Ant's big money-market fund became the world's largest of its kind, with more than $250 billion under management by 2017. China's securities regulator became concerned about the systemic risk the fund could create, and pressured it to shrink and lower its returns. Ant changed its strategy, letting rival money managers sell similar funds on Alipay to investors needing places to park their money, and its main fund shrank.
In 2017, China's leadership revamped the country's fragmented regulatory regime, which had often involved various regulators acting in isolation. It named Liu He, Mr. Xi's top economic czar, head of a superregulator of sorts called the Financial Stability and Development Committee. One of its goals was to better coordinate actions by China's various regulatory agencies.
Ant raised three rounds of private capital. By mid-2018, it was the world's most valuable startup, worth $150 billion, based on the prices private investors had paid.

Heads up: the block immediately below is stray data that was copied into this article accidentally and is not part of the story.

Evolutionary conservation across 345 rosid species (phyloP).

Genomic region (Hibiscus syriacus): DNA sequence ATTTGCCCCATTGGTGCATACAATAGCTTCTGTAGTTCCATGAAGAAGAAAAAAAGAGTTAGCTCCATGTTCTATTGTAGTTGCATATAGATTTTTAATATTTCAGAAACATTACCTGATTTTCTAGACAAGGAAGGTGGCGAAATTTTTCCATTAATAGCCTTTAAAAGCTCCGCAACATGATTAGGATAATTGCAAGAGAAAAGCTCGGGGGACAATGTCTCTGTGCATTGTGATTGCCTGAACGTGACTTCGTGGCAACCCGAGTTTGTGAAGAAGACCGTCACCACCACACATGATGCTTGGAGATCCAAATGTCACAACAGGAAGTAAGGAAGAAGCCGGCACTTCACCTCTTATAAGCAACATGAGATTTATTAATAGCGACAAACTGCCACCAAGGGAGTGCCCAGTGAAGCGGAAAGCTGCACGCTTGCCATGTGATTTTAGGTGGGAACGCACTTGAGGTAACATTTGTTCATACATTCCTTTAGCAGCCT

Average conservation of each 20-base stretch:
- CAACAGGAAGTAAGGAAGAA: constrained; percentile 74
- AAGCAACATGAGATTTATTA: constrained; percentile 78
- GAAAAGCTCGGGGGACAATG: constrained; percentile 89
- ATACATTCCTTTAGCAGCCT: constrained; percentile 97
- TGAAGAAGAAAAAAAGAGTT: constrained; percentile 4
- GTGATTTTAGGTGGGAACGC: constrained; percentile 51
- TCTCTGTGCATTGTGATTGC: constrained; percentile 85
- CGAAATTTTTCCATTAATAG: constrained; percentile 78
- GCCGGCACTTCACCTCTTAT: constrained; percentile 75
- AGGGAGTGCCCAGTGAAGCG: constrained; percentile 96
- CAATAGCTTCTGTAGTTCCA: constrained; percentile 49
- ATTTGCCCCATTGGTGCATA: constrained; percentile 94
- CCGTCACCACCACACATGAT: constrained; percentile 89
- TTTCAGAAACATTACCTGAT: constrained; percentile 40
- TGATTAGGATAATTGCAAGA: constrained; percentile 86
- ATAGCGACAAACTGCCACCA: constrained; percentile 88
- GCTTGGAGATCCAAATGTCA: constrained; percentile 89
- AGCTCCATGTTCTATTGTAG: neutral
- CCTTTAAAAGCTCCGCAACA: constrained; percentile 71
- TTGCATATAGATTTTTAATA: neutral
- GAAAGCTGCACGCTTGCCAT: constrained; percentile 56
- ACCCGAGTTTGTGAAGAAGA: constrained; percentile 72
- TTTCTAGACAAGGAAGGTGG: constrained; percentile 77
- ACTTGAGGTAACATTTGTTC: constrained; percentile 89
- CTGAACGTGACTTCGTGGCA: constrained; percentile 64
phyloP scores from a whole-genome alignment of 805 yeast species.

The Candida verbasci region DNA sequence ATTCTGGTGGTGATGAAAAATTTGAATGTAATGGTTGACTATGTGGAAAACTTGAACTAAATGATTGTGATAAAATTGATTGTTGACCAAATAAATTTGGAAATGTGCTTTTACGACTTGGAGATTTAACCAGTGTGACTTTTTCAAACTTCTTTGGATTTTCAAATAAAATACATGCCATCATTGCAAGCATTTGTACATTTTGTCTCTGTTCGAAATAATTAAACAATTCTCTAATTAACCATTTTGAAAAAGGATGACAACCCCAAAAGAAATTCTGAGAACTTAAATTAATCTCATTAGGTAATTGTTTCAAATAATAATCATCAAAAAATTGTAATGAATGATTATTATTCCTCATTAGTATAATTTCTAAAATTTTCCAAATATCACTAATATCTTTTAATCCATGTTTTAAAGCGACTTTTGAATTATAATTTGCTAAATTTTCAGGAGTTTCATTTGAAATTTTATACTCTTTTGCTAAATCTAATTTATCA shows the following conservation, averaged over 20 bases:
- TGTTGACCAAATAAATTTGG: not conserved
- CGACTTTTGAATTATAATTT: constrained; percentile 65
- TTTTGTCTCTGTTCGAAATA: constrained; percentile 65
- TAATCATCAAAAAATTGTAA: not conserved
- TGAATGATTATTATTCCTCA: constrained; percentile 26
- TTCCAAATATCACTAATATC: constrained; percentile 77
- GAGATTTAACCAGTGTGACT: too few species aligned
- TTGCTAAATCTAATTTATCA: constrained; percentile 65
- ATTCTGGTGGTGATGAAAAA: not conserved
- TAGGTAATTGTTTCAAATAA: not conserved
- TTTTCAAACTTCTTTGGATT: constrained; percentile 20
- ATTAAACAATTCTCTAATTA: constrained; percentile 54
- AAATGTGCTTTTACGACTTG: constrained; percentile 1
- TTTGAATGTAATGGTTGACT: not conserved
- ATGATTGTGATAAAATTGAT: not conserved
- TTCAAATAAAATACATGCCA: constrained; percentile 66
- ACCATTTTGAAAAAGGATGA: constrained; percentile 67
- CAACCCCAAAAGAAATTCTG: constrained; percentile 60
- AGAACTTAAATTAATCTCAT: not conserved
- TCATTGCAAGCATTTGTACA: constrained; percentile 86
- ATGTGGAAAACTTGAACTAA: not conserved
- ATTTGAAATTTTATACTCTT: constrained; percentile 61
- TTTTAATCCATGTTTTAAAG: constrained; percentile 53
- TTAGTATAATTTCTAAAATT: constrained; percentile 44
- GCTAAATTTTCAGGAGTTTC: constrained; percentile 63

This year, deteriorating relations between the U.S. and China gave Mr. Ma an opportunity to win points with the ruling party. With Washington threatening to delist Chinese companies from U.S. stock markets, Beijing was eager to build up its own exchanges. Its securities regulators saw having a company such as Ant listed in both Shanghai and Hong Kong as a big endorsement of China's markets.
Ant changed its name in the summer, dropping the words "Financial Services." Shortly after, it announced plans to go public, right around the first anniversary of China's Nasdaq-style Science & Technology Innovation Board, better known as the STAR Market. After Ant filed listing documents in Hong Kong and Shanghai, the stock exchanges and Chinese securities regulators moved quickly to green-light its IPO.
But trouble was brewing with banking regulators, who were growing concerned about the risk banks were taking on by lending to Ant's customers online. Since the summer, a spate of government regulations, guidelines and notices were rolled out to contain potential risks from the growth of digital finance and microlending.